hallowing sight

(all images by Kate Kennington Steer)

I ignore all the ridiculousness around Halloween, the dressing up, the tricks and treats, but I do quietly celebrate the three days of All Hallows, All Souls and All Saints. These days form the bridge from October to November, signalling the beginning of the end of Autumn light and the movement into Winter light.  They feel like a threshold of endings and beginnings.  In the UK this sense is also reinforced by the ceremony of ‘putting the clocks back’, marking the close of another British Summer Time.  And with any threshold comes an invitation, an opportunity: a time set apart to look back and look forward.  This particular threshold is even named holy, hallowed.

Noticing the holy in the everyday is something I have been trying to train myself to do for years, especially with a camera in my hand.  Even in periods of bleakest depression, I have tried to hold onto the graced knowledge that God is present in my details if only I have eyes to see.  I was recently stopped in my tracks by a question posed by Brian Draper in his book Spiritual Intelligence: ‘how many ‘insights’ am I given a day?’ (33)  My busy mind full of questions and questing forgets to be grateful for the mere fact of the ability to seek answers.  I fail to notice I am not noticing how many replies cascade through me during a day.  Draper goes onto ask: ‘how do we embrace that moment, make the most of it, use it to transform us?’  There is a desperate need in the world for both individual and corporate contemplative seeing becoming compassionate action for our communities.

Over the last few years I have been attempting to put this into practice in one very small way by creating and sharing what I call ‘acts of daily seeing’; contemplative photographs that are received, not taken, and posted on Facebook and Instagram.  This is an attempt to pass onto the viewer of the final image the gift of a moment’s pause, the gift of a glimpse of the holy, what I call an ‘epiphany of the ordinary’.  The making of this project arises from my own need to both see something different and to see that something differently, because I know God is present in whatever lies before me as well as within me, and my soul cries out with longing to draw closer to the God of such creativity.  So much of my spiritual, emotional and physical healing depends on how I see at least as much as the gift of what I see.

So why do I wander around with blinkers on for so much of the time, not even noticing I’m not noticing?  Why am I so reluctant to change my routines, to vary my routes through each day, to break out of what has become my habitual way of trying to make myself feel safer?  Why am I so afraid to be free to see what God wants me to see?  Could it be that I know deep down in my soul that if I allow the Spirit to change how I look at the world I will have to change how I act in the world too?  There is a persistent niggle within me that prompts me to imagine just how much more God wants to co-create with me in this world – if only I have the courage to join in.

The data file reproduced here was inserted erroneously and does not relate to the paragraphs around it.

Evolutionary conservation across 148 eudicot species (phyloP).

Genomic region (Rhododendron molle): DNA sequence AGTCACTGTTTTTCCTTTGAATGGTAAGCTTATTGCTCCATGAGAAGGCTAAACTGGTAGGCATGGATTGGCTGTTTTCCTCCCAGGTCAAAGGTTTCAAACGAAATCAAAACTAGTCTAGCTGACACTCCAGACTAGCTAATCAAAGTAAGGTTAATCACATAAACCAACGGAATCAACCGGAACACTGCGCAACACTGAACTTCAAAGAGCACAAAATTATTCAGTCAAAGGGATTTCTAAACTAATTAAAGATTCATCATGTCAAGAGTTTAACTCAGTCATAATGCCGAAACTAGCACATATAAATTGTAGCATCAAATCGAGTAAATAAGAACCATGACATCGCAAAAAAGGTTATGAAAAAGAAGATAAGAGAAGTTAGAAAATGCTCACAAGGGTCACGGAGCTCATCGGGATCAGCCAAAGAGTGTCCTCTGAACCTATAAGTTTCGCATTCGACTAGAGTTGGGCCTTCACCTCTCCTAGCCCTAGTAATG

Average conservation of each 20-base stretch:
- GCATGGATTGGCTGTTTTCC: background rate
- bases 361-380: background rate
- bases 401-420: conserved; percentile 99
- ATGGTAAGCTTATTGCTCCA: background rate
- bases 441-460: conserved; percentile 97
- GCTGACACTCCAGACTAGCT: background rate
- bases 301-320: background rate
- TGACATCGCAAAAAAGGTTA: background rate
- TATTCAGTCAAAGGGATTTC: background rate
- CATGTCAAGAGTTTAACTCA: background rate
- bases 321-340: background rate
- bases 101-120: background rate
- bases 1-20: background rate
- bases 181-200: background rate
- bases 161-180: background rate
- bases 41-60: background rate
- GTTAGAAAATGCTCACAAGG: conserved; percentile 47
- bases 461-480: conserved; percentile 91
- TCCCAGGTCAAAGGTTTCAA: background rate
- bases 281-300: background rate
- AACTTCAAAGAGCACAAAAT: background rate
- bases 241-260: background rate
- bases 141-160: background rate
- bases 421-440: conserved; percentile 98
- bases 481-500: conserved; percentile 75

So my current challenge is to make minuscule alterations in my life, in the hope they will add up to great change; to ‘make small acts of subversion’, as Brian Draper puts it, deliberately breaking my habitual line of sight.  There is no need to get overwhelmed by trying to take in and comprehend the big picture.  God is calling me to small seeing: God is in the details, everywhere and always, in my here and my now.

Everything is holy, everything is ‘all hallowed’.  As is everyone.  Every soul and every saint is holy.  

Such innate holiness just waits to flourish into all sorts of possible actions and directions by the Spirit prompting me to pause with curiosity.  The Spirit prompts me to look again at what is before me and around me.  The Spirit prompts me to notice what I might need, what I am missing.  The Spirit prompts me to pay attention to the holy long enough to allow my actions, body, mind and soul, to be transfigured by my seeing.

There is, was and ever shall be, such holy sights, people and places.  Thank God.

Thank God for those who have gone before me.  Thank God for those poets, painters, preachers; those writers, teachers, sages; those leaders, healers, comforters; those spiritual, physical, emotional, artistic ancestors and ancients whose wisdom and way of looking at their world feeds me, leads me to wonder and ponder, nudges me to see God in a new way in my world.  

That is the invitation of these days: following in their footsteps will lead to my hallowing.

Published by Kate Kennington Steer

writer, photographer and visual artist

5 thoughts on “hallowing sight

  1. Very beautiful reflection Kate. Always a chalice of insight for me to sip when you put pen to paper, finger to key, finger pad to camera click and offer us such acts of seeing! Thank God for YOU and thank you.

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  2. Dear Kate, this is such a beautiful post. I love the way you see things through your camera lens and via your thoughtful, contemplative spirit. The holy ordinary has so much to teach us. There’s sacred significance in so many small and seemingly insignificant things. Thank you for guiding our eyes and spiritual sight to develop greater awareness and appreciation as we examine our days through a lens of faith and grace. Blessings and love. xo ❤️

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